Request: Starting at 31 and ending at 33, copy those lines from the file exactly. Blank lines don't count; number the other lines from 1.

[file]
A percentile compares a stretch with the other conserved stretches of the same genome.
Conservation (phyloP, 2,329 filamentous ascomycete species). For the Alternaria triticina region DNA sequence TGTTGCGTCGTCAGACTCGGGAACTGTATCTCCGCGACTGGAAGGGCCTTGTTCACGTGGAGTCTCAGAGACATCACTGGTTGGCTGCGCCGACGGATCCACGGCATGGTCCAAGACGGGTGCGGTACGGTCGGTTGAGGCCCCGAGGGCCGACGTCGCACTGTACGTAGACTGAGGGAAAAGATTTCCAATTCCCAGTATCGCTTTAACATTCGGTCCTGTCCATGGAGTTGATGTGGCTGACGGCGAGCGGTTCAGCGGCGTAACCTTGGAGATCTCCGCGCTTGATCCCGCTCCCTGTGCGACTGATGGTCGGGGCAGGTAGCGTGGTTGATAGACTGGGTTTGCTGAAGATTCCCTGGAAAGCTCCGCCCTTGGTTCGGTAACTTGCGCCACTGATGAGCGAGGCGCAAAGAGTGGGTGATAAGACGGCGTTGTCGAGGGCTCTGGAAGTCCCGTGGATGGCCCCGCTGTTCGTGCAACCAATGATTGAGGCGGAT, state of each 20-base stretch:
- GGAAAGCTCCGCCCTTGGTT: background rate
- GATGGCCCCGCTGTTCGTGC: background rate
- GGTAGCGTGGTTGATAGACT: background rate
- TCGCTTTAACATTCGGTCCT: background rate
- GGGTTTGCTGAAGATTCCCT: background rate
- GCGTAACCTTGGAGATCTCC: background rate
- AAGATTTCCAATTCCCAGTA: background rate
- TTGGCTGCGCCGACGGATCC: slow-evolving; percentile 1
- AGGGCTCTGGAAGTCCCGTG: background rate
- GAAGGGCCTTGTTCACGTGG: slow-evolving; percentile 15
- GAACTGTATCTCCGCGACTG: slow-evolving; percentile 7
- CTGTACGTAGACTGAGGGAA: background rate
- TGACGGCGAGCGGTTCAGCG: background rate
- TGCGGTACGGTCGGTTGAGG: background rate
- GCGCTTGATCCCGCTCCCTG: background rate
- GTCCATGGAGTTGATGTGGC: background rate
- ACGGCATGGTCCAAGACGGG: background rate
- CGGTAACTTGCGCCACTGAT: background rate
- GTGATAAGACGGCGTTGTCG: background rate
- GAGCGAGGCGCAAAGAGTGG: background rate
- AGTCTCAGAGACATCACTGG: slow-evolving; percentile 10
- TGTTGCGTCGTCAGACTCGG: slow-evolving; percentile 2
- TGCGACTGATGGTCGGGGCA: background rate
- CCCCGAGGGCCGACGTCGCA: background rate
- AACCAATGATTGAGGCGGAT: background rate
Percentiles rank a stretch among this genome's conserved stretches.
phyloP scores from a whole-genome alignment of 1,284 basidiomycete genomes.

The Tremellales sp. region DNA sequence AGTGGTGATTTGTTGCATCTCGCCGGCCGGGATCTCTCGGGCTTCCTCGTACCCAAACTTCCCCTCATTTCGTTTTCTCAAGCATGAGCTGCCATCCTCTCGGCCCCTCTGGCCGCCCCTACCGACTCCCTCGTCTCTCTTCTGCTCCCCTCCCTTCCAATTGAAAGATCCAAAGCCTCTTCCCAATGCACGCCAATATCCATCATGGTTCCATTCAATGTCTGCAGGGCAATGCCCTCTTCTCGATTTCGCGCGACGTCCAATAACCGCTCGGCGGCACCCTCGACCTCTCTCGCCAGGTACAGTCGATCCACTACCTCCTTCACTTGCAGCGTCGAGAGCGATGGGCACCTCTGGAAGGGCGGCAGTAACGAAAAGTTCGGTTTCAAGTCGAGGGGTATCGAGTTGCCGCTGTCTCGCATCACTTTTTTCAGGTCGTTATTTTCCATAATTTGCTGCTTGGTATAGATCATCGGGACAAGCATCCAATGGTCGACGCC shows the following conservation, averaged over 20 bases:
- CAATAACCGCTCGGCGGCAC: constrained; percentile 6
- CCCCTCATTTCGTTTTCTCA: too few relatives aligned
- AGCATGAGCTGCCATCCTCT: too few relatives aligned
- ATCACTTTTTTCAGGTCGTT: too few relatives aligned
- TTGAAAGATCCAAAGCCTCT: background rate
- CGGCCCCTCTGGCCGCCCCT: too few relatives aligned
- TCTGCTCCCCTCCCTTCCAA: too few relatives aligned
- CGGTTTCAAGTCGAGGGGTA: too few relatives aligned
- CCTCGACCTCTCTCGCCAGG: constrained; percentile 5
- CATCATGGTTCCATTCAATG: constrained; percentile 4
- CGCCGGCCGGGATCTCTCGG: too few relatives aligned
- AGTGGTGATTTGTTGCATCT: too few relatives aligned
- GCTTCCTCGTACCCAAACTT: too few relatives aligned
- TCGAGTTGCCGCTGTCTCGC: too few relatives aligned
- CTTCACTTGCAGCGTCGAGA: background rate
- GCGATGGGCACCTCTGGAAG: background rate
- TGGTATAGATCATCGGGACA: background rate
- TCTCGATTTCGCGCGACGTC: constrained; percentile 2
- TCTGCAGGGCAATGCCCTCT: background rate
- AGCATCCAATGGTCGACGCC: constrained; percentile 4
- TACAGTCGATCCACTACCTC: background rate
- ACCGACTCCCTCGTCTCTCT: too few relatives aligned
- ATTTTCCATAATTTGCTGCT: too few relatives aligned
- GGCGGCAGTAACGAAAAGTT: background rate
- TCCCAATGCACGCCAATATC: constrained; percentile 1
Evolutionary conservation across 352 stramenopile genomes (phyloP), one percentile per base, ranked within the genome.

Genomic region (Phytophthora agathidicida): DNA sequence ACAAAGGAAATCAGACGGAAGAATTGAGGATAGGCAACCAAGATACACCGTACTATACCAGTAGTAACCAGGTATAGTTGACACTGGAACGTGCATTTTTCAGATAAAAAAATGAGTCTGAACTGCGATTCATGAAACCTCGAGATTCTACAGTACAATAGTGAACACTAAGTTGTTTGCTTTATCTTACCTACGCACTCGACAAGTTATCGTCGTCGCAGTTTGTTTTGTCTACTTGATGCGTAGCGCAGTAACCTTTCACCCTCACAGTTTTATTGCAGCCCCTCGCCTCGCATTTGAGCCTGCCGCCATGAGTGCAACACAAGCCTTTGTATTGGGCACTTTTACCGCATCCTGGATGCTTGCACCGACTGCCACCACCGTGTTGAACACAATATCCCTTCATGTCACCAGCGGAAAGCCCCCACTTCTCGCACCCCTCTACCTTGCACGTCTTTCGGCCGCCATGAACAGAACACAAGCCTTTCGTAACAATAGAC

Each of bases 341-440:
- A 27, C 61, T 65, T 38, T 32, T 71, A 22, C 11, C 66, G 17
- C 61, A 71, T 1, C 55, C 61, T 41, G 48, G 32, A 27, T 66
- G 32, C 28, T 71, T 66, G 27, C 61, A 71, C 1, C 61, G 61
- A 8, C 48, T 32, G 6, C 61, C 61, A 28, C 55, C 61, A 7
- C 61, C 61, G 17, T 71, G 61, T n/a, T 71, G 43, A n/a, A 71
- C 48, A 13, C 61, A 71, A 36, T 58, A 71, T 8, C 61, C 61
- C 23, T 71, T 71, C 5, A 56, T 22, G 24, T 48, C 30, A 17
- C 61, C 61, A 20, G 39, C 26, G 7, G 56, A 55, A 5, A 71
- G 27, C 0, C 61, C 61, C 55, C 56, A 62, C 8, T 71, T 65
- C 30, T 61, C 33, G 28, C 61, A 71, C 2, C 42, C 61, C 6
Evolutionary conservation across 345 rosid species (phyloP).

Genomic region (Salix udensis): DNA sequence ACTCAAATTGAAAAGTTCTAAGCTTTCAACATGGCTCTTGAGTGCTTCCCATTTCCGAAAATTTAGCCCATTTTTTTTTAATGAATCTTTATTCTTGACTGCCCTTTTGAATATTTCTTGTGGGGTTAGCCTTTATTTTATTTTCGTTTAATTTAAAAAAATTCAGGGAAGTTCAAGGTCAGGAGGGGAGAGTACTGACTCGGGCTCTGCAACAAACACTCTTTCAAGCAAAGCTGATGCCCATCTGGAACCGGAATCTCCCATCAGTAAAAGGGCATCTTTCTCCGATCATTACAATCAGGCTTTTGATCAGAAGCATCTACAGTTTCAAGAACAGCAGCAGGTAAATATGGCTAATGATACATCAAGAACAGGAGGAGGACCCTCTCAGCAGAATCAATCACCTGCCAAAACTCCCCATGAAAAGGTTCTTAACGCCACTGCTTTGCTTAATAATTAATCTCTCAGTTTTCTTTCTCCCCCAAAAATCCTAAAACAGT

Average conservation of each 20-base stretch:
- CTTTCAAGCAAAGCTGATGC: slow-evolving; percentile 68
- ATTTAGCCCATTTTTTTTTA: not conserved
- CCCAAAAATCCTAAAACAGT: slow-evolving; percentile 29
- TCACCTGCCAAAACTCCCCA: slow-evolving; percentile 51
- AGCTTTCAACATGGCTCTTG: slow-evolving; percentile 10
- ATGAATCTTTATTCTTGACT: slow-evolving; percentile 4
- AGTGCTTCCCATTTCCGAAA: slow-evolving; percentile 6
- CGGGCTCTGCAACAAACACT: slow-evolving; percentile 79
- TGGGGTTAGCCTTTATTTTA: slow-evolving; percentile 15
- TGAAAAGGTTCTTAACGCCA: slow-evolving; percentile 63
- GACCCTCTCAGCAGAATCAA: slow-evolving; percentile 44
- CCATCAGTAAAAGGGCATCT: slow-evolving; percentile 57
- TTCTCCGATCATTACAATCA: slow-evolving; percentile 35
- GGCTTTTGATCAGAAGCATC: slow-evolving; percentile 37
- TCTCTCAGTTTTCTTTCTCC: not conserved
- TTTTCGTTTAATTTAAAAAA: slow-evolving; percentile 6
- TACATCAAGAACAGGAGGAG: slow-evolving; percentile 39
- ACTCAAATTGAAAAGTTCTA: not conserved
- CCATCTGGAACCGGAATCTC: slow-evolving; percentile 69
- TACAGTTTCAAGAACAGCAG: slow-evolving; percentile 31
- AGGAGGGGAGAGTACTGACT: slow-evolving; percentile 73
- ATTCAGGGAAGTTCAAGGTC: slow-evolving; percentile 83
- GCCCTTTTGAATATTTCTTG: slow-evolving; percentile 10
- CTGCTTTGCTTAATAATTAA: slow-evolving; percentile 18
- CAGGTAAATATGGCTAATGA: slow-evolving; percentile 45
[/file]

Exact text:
- CAATAACCGCTCGGCGGCAC: constrained; percentile 6
- CCCCTCATTTCGTTTTCTCA: too few relatives aligned
- AGCATGAGCTGCCATCCTCT: too few relatives aligned